I'm a bit leery of this. While I understand where you're coming from, feats did a lot to allow for customization. I know, it could still be customized by giving each class a lot more choices at each level, or allowing racial/lineage choices when you level up as well. But at least some of the current feats are things that don't fit into any one class or lineage (Linguist, Observant, Poisoner) but are still rather cool and flavorful.
 

Faolyn

Hero
I am baffled how levels can be so popular when XP are not? What's the point of levels if you don't earn your XP?
You can level up with milestone/story awards.

The problem with XP is that it's so strongly rooted in killing monsters. Yes, attempts are made to include exploration and social challenges in them, but they're rarely all that well implemented and often those challenges aren't worth as much as killing a monster is.

I could see an XP system where you get to check off a box when you accomplish a goal, and after so many boxes are checked you go up a level, could work. Thus, killing a monster and talking your way past the hostile guards and successfully repairing the boat and sailing it to your destination would all be worth a checkmark.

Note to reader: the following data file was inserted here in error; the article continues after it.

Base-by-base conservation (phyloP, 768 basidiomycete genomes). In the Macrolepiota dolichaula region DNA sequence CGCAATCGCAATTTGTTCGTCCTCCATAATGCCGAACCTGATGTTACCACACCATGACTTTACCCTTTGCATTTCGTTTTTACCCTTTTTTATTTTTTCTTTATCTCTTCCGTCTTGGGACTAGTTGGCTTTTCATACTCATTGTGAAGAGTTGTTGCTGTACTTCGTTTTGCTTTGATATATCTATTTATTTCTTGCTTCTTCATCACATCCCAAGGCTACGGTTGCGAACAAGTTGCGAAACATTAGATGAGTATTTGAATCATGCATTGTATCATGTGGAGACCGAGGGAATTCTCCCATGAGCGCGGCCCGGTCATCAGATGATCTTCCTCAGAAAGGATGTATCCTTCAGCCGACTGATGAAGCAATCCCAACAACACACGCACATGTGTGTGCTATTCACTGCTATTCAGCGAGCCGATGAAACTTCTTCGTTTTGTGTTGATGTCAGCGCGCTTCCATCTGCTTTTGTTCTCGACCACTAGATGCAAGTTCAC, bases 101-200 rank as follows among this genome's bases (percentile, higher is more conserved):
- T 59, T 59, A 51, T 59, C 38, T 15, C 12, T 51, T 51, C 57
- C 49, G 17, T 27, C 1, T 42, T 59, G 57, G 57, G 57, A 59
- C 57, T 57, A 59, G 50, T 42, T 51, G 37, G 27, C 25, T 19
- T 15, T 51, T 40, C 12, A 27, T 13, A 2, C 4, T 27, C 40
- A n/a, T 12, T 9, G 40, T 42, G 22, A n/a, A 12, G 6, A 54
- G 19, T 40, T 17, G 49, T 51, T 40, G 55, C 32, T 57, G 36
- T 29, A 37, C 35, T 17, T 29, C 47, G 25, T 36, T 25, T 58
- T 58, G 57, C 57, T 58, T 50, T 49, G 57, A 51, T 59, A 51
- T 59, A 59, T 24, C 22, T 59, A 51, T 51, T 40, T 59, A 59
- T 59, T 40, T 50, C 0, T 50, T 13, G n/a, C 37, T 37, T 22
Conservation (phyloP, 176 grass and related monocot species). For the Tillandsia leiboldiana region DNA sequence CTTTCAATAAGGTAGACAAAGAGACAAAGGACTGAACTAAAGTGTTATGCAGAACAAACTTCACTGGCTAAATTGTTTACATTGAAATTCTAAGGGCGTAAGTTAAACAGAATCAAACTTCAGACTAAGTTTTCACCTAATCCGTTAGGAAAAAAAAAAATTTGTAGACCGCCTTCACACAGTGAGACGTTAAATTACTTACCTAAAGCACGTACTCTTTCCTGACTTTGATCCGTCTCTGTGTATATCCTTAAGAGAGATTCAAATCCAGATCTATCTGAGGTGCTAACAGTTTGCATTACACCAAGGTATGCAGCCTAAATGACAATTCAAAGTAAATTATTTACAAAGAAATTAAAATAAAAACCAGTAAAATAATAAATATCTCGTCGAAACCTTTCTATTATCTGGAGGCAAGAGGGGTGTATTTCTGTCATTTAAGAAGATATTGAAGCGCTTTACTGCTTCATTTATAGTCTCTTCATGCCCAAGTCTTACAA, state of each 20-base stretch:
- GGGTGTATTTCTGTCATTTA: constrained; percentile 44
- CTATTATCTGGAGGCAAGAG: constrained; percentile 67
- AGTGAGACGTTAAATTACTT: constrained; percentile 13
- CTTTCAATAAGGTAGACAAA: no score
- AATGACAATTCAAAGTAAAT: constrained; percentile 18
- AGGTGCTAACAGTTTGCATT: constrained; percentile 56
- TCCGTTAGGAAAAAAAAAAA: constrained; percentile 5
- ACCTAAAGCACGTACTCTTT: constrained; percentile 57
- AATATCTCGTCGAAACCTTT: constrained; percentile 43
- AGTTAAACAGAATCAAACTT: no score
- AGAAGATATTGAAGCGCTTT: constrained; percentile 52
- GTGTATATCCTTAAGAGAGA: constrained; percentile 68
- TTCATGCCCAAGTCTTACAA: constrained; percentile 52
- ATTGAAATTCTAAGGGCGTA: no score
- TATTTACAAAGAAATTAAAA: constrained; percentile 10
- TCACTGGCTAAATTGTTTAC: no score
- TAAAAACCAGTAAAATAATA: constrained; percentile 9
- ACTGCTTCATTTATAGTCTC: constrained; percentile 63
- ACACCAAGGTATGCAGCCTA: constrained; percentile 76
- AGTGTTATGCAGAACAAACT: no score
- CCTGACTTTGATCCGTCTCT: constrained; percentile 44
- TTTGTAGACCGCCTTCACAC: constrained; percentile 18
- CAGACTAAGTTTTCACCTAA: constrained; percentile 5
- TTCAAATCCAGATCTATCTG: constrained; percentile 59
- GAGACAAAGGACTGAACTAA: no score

ART!

Hero
Yeah, I can't be bothered with XP as a DM. If I award XP for killing monsters, I feel like I need to award points for other achievements, which means I have to come up with XP for different achievements - which means I will also have to come up with XP rewards on the fly, or sit down after each session and work it out. I've got enough on my plate as a DM, so no thanks.